Greek Revival heritage will be revived
Steeple that crumbled in '20s to be restored
BY PAUL A. NUCCI
News Special Writer
It was 147 years in the making, but the Dixboro United Methodist Church is getting a makeover.
The sanctuary has been stripped to the core and is in the drywall phase. Soon, the exterior will be updated, including the removal of the bell tower which will be rebuilt to reflect the structure’s Greek Revival heritage.
“We are trying to be as faithful to the original look of the church as possible,” said Ken Scheffer, who is managing the project. “It was in a sad need of repair, but we felt it was worth preserving.”
Located just east of Dixboro Road and north of Plymouth-Ann Arbor Road, the church was built in 1859 and is listed in the National Registry of Historical Buildings and Places. The church now has about 290 members.
Church historian Ardith King, who has been a member since 1945, said the church was created by people who had been meeting for religious services in their own homes. The congregation still has the original minutes from that first meeting, held Dec. 8,1857.
“They had had traveling ministers for many years,” King said. “They just decided it was time they had a community church, because there were enough people in these groups, they were large groups, that met in different people’s homes.”
A year later, they moved into the new church, with between 80 and 100 members.
John Park, Dixboro’s current pastor, said that since that time, the building has been in continuous use as a church.
Once the current renovation project began, the congregation began meeting in the adjacent fellowship hall, but Park said they plan to return to the sanctuary Jan. 19, and hope to hold a celebration of the renovation Jan. 28.
Tom Freeman, a long-time church member who is on the building committee, said the project is expected to cost about $500,000, which will be covered by donations from members.
They’ve already raised more than $400,000.
“We are a small congregation but everyone is involved and doing their part,” Scheffer said. “We could not have done with this without donations from our members.”
Inspired by Greek architecture, the church has seen no major exterior improvements in its time, although at some point a covered porch was added. That porch has been removed as part of the current project. A new roof also was added at one point, and minor repairs were made. More than 80 years ago, when the church steeple had suffered considerable damage, it was removed, leaving only a stubby bell tower in its place.
“As best we know, sometime during the 1920s there was a storm and the steeple crumbled and fell and it’s been that way ever since,” Scheffer said. “There are so many stories about what happened, but we believe it was just a storm that caused the damage.”
Scheffer said the renovation is an ongoing quest to improve the church for its parishioners while preserving the building’s heritage.
“More than 10 years ago, someone wanted to change a few things. That led to more things and before we knew it, we had a major renovation happening,” Scheffer said. “We are trying so hard to make it look like it did all those years ago.”
Scheffer and his committee are basing their renovations on a photo of the church taken about 1916.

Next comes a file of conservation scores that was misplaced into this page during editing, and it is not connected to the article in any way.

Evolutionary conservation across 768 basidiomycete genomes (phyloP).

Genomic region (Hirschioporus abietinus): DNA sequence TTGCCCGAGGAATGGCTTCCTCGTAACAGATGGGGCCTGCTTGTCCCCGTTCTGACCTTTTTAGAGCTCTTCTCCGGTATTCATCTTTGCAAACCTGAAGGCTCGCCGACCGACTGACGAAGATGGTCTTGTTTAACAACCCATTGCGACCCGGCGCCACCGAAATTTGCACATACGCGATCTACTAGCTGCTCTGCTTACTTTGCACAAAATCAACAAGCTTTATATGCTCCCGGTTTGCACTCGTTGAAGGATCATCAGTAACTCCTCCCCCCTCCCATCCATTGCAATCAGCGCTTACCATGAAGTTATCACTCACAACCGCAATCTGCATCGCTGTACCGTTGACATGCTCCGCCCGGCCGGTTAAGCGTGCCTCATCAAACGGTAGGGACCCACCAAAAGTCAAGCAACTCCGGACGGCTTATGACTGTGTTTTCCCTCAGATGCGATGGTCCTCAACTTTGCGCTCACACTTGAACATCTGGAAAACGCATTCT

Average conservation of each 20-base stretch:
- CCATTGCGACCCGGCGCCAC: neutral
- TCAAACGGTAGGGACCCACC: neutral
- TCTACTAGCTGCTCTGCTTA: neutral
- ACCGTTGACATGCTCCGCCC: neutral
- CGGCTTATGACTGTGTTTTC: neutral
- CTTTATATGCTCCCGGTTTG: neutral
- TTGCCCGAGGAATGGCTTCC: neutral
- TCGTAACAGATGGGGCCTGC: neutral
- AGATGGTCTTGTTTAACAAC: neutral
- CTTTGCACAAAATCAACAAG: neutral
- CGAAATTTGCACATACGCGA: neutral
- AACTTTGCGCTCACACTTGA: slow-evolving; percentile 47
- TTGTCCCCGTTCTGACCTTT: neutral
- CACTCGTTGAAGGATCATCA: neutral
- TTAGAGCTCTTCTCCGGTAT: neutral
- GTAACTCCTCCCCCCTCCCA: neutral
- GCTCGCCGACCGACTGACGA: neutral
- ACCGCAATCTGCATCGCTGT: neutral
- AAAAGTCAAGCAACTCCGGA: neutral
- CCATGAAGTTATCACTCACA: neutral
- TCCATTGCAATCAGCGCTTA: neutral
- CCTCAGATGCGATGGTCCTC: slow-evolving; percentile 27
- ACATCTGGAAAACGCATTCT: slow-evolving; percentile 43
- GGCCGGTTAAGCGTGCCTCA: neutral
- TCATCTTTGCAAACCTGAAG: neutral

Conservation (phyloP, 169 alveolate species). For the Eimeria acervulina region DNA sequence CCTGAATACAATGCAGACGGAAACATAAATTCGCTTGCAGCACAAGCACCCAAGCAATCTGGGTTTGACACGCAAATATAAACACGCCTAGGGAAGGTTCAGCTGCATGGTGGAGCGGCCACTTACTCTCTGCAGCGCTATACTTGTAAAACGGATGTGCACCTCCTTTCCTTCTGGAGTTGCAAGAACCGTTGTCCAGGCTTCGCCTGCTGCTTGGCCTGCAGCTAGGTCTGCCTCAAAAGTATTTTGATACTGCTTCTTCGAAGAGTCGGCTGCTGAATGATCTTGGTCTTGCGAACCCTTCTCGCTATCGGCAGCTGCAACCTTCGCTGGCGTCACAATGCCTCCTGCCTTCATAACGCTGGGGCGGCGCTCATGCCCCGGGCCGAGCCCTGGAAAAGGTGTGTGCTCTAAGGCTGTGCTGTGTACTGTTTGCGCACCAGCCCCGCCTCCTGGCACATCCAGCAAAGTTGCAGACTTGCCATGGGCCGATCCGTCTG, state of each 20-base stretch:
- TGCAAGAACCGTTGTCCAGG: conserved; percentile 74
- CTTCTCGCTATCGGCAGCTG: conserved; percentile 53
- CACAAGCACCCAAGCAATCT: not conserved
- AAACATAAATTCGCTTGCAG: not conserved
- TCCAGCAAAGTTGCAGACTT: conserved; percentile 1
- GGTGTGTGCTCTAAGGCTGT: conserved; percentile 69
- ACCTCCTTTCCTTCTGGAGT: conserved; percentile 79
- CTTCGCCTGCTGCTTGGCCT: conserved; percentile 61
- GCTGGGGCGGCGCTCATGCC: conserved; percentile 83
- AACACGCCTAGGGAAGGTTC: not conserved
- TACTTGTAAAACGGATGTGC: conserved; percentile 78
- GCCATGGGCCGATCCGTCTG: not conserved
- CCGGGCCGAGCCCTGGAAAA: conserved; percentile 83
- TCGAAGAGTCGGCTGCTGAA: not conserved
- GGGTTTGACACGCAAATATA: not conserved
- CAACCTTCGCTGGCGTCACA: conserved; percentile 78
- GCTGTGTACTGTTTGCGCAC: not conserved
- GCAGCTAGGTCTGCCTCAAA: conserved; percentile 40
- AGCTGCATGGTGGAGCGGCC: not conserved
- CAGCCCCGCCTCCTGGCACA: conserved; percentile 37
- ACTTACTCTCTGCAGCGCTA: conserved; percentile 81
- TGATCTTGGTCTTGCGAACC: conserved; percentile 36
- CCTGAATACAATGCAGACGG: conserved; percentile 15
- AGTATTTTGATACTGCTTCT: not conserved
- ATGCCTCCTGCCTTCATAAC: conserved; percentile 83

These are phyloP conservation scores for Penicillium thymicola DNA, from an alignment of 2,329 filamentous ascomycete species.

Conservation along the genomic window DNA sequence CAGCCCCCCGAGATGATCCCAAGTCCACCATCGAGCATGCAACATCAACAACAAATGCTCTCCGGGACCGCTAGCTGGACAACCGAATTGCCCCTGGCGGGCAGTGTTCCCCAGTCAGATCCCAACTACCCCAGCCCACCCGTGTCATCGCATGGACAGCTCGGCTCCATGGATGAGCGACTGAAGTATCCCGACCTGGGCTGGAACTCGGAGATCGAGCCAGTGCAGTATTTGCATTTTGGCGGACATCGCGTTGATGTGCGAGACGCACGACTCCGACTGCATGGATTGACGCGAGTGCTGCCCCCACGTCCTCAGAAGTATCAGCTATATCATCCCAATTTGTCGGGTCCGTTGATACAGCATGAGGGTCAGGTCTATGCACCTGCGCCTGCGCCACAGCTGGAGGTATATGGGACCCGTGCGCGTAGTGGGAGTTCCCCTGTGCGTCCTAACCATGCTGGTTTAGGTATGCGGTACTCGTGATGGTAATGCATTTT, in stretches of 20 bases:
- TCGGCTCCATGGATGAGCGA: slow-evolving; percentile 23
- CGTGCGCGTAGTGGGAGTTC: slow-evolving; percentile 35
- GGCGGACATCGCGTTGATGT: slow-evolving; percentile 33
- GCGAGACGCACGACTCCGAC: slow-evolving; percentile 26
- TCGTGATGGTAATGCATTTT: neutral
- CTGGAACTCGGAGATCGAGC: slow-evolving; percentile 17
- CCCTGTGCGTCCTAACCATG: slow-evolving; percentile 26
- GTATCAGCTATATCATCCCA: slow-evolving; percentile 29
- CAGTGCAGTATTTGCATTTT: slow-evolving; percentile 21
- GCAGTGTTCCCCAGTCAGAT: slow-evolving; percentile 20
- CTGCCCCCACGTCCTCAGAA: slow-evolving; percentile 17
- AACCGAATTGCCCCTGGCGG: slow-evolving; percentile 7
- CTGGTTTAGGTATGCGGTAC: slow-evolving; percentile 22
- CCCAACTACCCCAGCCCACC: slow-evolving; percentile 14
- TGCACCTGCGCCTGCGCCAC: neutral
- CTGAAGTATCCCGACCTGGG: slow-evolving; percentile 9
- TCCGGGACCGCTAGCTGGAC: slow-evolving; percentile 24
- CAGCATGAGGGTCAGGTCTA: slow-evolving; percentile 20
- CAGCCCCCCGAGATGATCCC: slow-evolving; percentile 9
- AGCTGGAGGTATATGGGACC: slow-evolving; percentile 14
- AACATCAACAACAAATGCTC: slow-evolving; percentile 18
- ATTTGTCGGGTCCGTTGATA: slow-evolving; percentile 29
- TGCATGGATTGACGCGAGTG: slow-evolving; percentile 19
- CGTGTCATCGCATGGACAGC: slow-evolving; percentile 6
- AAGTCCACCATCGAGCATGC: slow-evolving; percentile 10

Freeman said the project is exciting because of its dual purpose, and because it has involved many church members.
“The church has been a focal point of the community throughout my life. Seeing the church restored, knowing that it’s being done appropriately is very exciting,” he said. “Watching the work go by has been fascinating, because you get a chance to see ... the old construction materials. You see what it was like to have a facility like that built with materials from that era. The boards aren’t regular. Some are relatively narrow... some of them are 16 or 18 inches wide.”
There also will be new wiring, light fixtures and new floor coverings. The chancel, the very front portion of the church, is being restored to a look that is more original. It will be more of an open-platform, half-walled area. Freeman said it opens up the area, so that the minister, the choir and all of the service participants will be more visible to the congregation.
Park said church members are still working on other details regarding the way the sanctuary will look when the project is finished, but a plain, virtually empty church was the style of the time when it was built in 1858.
“There would have been a central pulpit,” Park said, but otherwise it would have been very plain. The church then was considered more of a meeting place, not a cathedral. Park said the split chancery design, with a pulpit on one side and a lectern on the other, was added in later years of the Methodist-Episcopal tradition. Even the stained-glassed windows came later, added during the Victorian era.
Freeman said church members worked through many ideas for the project, but agreed to a plan that gives the church flexibility for today’s use while recognizing its history.
“We’ve protected that heritage for another generation,” Freeman said. And, he said, as the poster promoting the fundraising campaign proclaims: “We’re honoring the past and ensuring the future.”
Ypsilanti Community News City Editor Christine Uthoff contributed to this report.
Doug Fall removes part of the wooden facing on the Dixboro United Methodist Church during renovation on Tuesday. The renovation is scheduled to be finished by Jan. 19.
ROBERT CHASE, THE ANN ARBOR NEWS